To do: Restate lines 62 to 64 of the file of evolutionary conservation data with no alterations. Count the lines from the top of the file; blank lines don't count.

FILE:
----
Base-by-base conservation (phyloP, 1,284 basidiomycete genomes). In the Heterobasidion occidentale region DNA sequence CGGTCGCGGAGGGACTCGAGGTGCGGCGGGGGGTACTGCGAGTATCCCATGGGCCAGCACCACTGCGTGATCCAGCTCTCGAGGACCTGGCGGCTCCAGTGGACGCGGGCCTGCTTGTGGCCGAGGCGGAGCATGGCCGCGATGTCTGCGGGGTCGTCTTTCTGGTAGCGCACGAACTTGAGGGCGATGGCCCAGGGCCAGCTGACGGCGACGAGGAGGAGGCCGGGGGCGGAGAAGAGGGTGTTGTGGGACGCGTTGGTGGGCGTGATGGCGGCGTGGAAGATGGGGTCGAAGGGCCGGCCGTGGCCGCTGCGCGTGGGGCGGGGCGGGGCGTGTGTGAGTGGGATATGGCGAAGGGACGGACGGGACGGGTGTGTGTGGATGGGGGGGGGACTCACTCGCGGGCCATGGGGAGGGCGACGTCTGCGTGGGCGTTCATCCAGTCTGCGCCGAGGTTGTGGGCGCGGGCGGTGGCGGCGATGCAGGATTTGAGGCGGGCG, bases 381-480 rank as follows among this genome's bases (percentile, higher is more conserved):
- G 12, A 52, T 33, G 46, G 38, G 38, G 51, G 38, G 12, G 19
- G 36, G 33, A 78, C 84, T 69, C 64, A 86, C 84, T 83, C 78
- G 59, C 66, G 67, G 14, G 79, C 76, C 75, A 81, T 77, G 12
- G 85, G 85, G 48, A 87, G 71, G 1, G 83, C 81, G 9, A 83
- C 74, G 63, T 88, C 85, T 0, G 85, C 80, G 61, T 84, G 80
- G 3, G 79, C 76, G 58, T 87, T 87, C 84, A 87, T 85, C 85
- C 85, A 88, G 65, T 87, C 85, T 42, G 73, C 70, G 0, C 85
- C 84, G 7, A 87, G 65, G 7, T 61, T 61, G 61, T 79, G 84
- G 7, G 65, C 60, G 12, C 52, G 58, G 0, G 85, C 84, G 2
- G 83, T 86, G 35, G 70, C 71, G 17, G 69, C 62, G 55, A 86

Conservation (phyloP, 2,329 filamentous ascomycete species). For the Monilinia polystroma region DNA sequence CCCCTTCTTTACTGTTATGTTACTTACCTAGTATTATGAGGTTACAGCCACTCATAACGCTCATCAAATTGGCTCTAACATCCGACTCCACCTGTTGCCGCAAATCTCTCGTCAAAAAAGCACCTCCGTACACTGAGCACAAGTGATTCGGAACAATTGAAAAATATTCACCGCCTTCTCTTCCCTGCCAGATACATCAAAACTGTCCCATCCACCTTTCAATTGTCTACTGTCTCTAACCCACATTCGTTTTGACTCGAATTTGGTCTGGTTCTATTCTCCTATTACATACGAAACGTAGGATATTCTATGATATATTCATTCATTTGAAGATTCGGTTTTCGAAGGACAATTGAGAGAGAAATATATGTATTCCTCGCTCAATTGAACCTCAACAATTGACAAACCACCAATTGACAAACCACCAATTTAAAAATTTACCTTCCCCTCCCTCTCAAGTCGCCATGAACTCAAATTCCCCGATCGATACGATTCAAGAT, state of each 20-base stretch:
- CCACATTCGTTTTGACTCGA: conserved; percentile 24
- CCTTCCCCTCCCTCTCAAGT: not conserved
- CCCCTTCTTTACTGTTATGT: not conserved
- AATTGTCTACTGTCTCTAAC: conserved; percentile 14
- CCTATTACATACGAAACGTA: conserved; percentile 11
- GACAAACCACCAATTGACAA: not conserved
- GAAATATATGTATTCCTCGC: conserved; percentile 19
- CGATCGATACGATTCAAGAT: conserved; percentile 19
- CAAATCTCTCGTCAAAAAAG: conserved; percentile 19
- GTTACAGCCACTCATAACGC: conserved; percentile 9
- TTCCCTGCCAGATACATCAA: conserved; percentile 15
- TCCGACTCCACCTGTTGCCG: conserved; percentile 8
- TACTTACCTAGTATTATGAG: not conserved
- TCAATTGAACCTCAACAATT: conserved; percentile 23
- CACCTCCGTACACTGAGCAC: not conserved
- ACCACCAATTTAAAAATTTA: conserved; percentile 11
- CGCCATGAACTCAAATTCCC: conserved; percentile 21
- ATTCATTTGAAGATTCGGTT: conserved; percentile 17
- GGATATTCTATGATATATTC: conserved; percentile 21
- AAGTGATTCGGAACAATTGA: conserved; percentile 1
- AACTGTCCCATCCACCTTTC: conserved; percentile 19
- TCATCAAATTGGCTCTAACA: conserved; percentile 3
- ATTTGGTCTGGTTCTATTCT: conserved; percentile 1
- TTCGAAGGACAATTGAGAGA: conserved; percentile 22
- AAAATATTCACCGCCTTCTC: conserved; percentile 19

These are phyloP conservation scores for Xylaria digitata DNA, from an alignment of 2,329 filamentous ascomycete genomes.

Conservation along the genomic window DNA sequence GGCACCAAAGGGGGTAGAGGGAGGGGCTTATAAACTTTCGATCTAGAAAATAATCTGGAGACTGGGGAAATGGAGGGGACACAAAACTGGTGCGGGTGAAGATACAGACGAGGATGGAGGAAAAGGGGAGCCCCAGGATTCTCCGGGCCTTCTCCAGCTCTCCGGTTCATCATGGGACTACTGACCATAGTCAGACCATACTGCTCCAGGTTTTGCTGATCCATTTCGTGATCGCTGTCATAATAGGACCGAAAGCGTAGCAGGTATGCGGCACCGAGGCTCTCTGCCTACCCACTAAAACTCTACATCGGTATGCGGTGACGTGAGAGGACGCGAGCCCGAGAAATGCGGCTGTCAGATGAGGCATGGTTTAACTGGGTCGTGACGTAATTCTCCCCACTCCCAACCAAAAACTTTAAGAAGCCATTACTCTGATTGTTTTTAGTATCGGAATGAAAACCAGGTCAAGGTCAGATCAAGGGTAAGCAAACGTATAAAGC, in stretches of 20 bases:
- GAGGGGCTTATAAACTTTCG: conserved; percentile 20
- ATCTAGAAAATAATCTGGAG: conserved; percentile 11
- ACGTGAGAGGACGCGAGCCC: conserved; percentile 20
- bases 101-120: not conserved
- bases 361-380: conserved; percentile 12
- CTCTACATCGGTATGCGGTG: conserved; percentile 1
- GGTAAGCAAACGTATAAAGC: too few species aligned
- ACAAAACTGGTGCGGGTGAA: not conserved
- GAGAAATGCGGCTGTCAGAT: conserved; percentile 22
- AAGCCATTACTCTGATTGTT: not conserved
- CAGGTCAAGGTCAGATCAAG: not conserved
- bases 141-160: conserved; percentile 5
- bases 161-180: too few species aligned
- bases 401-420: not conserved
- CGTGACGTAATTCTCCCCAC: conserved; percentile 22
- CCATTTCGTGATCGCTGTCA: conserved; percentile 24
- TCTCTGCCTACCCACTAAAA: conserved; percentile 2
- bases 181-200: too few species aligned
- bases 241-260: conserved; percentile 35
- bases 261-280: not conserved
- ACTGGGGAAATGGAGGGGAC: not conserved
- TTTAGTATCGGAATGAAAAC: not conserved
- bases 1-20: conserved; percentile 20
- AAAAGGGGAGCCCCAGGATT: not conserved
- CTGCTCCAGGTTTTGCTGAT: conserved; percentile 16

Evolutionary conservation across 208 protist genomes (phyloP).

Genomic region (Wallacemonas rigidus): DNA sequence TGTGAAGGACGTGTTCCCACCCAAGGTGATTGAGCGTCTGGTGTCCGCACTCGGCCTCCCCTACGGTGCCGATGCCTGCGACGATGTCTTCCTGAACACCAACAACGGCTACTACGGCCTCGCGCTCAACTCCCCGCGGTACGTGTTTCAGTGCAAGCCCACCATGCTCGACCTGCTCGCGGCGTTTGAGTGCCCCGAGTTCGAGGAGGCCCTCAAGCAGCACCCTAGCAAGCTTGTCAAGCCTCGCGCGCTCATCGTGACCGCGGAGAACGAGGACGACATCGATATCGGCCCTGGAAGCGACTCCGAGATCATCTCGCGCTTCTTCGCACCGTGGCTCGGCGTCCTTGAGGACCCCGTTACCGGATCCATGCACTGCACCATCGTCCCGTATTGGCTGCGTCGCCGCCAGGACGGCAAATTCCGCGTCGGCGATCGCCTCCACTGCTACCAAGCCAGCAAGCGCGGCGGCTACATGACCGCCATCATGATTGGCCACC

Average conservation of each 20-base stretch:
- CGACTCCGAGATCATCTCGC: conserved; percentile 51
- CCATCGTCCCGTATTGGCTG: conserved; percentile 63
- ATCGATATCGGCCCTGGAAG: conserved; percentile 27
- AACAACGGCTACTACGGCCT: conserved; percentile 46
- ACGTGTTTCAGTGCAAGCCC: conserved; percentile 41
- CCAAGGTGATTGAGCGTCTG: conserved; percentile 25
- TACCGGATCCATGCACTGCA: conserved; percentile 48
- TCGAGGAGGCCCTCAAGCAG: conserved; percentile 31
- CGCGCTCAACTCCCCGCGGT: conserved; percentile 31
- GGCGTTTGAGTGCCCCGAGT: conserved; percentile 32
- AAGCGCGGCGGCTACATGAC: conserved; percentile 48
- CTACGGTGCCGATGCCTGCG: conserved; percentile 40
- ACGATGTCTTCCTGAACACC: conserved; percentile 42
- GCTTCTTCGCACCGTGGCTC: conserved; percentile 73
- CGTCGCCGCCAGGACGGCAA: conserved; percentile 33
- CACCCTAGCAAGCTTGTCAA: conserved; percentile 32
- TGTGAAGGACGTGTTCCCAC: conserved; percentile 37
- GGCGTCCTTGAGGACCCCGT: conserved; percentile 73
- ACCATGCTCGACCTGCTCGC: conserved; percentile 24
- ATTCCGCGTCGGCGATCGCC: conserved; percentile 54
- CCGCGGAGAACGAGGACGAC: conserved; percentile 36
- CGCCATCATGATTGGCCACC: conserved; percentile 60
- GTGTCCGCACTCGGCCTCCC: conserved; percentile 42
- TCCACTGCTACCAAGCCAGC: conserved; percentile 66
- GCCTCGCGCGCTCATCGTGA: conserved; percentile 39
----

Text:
- bases 1-20: conserved; percentile 20
- AAAAGGGGAGCCCCAGGATT: not conserved
- CTGCTCCAGGTTTTGCTGAT: conserved; percentile 16